Shotgun vs rifle for hunting


Rifles and shotguns differ mostly based on their barrels, their targets and the type of ammunition used.

Rifles can cover much greater distances than shotguns can.

Shotguns are a short-game firearm.

Differences Between Rifles and Shotguns
  1. Rifle
  2. Shotgun
  3. Handgun

What is a Rifle?

Spiral grooves in the barrel known as rifling.

●      Are distinguished by spiral grooves in the barrel known as rifling.

●      Fire cartridges typically with a single projectile called a bullet.

●      Are aimed by aligning the front sight and rear sights and are fired by carefully squeezing the trigger to avoid disturbing the sight picture.

●      Are used for stationary targets.

●      Rifles are fired from shoulder level.

Rifle Calibers explained

Caliber - unit of measure indicating the interior, or bore, diameter of a firearm barrel and the diameter of the ammunition. It is measured in inches or millimeters.

For example, a .270 caliber rifle bore measures 270/1000ths of an inch in diameter.

Every rifle is designed for a specific cartridge. The ammunition used must match the barrel stamp on the firearm. If you cannot find the caliber stamped on the firearm, take it to a gunsmith

For example, there are several .30 caliber firearms that use the same bullet size but are designed for different cartridges. These include the .30-30, 30-06, .308, .300 Win Mag, etc.

Every rifle is designed for a specific cartridge

What is a Shotgun?

  • Usually have a smooth barrel

  • Fire shotshells with multiple projectiles or a single projectile known as a slug

  • If designed to fire slugs, may have a rifled barrel

  • Are pointed, rather than aimed and are fired by quickly “slapping” the trigger when the shooter is ready to fire

  • Are typically used for moving targets in the air

Shotgun Gauge Explained

Shotguns gauge

The gauge refers indirectly to the bore or inside diameter of a shotgun. Gauge is calculated as a number of lead balls of a bore diameter required to make up one pound. Common shotgun gauges are 10-gauge, 12-gauge, 16-gauge, 20-gauge, and 28-gauge. The smaller the gauge number, the larger the shotgun bore.

For example, a 12 gauge shotgun has a bore diameter such that 12 lead balls of the bore diameter would weigh a pound. This is an old British measurement system. A 12-gauge firearm uses only 12-gauge shells.

The only exception to this is the .410 caliber shotgun which has an actual bore diameter of 410/1000ths of an inch. A .410 shotgun is approximately a 67-1/2 gauge.

Shotgun Choke

A choke is designed to alter or shape the distribution of the shot as it leaves the firearm. When a shotshell is fired, the pellets leave the barrel and begin to spread. The farther the pellets travel the greater this spread will be. To control this pellet pattern, shotgun barrels have a choke. The choke is the narrowing at the muzzle end of the shotgun barrel.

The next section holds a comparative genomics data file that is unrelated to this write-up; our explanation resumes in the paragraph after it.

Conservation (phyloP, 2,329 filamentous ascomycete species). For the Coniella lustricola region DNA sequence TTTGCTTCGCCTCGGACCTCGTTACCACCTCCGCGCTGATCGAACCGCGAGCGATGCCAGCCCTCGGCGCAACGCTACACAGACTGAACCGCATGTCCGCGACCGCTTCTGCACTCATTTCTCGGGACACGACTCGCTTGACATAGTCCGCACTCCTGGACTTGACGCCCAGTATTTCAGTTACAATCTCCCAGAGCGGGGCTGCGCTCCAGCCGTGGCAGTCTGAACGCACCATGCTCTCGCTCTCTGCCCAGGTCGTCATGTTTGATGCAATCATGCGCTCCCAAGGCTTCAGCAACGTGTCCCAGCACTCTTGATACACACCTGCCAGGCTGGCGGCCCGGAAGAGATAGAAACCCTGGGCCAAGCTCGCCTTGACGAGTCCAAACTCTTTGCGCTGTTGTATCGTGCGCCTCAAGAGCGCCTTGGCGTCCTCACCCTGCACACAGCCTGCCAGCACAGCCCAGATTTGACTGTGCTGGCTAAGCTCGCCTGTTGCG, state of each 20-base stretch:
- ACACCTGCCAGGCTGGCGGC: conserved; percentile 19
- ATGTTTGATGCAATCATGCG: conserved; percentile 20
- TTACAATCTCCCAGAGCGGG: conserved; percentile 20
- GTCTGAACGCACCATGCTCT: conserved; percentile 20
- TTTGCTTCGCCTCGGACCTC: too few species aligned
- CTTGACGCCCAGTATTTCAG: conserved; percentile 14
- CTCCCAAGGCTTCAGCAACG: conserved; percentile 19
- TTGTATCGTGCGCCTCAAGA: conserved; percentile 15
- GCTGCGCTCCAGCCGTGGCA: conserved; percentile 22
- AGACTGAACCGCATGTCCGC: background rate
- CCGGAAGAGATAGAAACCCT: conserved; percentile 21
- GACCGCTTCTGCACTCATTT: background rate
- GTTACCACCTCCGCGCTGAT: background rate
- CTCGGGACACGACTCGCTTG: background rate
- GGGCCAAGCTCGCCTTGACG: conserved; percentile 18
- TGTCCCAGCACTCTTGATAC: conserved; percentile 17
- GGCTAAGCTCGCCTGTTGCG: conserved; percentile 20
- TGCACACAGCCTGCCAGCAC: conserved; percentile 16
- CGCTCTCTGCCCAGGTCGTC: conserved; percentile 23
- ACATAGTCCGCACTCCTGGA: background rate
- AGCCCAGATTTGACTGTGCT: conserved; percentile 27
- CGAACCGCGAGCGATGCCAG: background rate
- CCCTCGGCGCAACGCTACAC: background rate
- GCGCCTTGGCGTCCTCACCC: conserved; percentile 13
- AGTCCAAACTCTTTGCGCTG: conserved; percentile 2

A shotgun's choke can be compared to the nozzle of a water hose. As the nozzle is tightened, water shoots out in a long, narrow spray, similar to the full choke on a shotgun. As the nozzle is opened, like the cylinder choke on a shotgun, water shoots out in a wide spray.

The three most common types of chokes are Full Choke, Modified Choke, and Improved Cylinder Choke.

Note: The choke determines shot spread only. It has no influence on velocity or distance! Always be sure to select the proper choke and ammunition combination.

Full Choke

This choke has a tight constriction and a dense pattern. Full choke produces a tight pattern of distribution of the shot. Commonly used when hunting turkey. Full choke is commonly used for longer range.

Shotgun Full Choke

Modified Choke

This choke has less constriction than a full choke. Modified choke produces a more open pattern. Probably the best choke for hunting both upland game and migratory birds like ducks or geese.

Shotgun Modified Choke

Improved Cylinder Choke

This choke is even less constricted than modified. Improved Cylinder choke produces the most open pattern. Preferred for hunting upland game birds and rabbits that flush in close range.


Shotguns improved cylinder choke


Firearms handgun barrel riffling

Handguns are firearms that are designed to be operated with one hand. They don't have shoulder stock as rifles and shotguns do. Short barrels, hand grips and ammunition specifically designed for use in a handgun, characterize these firearms. Handgun cartridges may have a bullet that weighs as much as a rifle bullet, but they typically have far less powder. Consequently ammunition for handguns have a slower velocity and shorter range. Handguns are not as accurate as rifles. There are two primary actions in handguns, semi-automatic and revolver. Like rifles, the caliber of the handgun is stamped on the barrel or on the pistol slide. It is important that you use the correct ammunition in a handgun. Different handgun cartridges are similar in size, so it is easy to confuse them. The ammunition used in handguns must match the barrel stamp on the firearm.